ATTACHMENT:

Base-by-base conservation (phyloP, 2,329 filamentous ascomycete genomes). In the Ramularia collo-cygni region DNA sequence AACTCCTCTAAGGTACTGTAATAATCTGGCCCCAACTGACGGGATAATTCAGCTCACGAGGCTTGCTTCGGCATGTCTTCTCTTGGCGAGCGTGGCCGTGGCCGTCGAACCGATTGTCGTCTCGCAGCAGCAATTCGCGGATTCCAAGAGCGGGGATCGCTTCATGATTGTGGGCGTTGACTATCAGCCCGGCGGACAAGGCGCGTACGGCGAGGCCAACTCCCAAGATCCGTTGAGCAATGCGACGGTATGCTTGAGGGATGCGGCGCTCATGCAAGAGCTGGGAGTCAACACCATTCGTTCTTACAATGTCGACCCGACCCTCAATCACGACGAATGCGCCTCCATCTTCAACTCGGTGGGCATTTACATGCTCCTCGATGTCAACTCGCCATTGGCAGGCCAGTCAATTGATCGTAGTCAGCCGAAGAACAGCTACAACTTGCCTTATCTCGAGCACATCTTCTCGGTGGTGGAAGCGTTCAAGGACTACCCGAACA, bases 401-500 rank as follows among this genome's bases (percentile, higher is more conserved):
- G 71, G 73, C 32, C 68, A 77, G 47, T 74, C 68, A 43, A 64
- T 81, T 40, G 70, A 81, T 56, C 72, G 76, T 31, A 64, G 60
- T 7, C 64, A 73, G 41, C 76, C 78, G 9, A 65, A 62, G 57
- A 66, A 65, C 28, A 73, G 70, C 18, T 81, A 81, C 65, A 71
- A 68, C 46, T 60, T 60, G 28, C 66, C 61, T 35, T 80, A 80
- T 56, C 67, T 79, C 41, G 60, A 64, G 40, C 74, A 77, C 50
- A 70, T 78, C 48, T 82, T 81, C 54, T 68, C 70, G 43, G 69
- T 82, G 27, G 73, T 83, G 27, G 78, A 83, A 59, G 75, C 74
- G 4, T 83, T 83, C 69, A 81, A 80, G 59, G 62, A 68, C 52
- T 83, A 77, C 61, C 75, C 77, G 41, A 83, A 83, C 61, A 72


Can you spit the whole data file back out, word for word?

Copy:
Base-by-base conservation (phyloP, 2,329 filamentous ascomycete genomes). In the Ramularia collo-cygni region DNA sequence AACTCCTCTAAGGTACTGTAATAATCTGGCCCCAACTGACGGGATAATTCAGCTCACGAGGCTTGCTTCGGCATGTCTTCTCTTGGCGAGCGTGGCCGTGGCCGTCGAACCGATTGTCGTCTCGCAGCAGCAATTCGCGGATTCCAAGAGCGGGGATCGCTTCATGATTGTGGGCGTTGACTATCAGCCCGGCGGACAAGGCGCGTACGGCGAGGCCAACTCCCAAGATCCGTTGAGCAATGCGACGGTATGCTTGAGGGATGCGGCGCTCATGCAAGAGCTGGGAGTCAACACCATTCGTTCTTACAATGTCGACCCGACCCTCAATCACGACGAATGCGCCTCCATCTTCAACTCGGTGGGCATTTACATGCTCCTCGATGTCAACTCGCCATTGGCAGGCCAGTCAATTGATCGTAGTCAGCCGAAGAACAGCTACAACTTGCCTTATCTCGAGCACATCTTCTCGGTGGTGGAAGCGTTCAAGGACTACCCGAACA, bases 401-500 rank as follows among this genome's bases (percentile, higher is more conserved):
- G 71, G 73, C 32, C 68, A 77, G 47, T 74, C 68, A 43, A 64
- T 81, T 40, G 70, A 81, T 56, C 72, G 76, T 31, A 64, G 60
- T 7, C 64, A 73, G 41, C 76, C 78, G 9, A 65, A 62, G 57
- A 66, A 65, C 28, A 73, G 70, C 18, T 81, A 81, C 65, A 71
- A 68, C 46, T 60, T 60, G 28, C 66, C 61, T 35, T 80, A 80
- T 56, C 67, T 79, C 41, G 60, A 64, G 40, C 74, A 77, C 50
- A 70, T 78, C 48, T 82, T 81, C 54, T 68, C 70, G 43, G 69
- T 82, G 27, G 73, T 83, G 27, G 78, A 83, A 59, G 75, C 74
- G 4, T 83, T 83, C 69, A 81, A 80, G 59, G 62, A 68, C 52
- T 83, A 77, C 61, C 75, C 77, G 41, A 83, A 83, C 61, A 72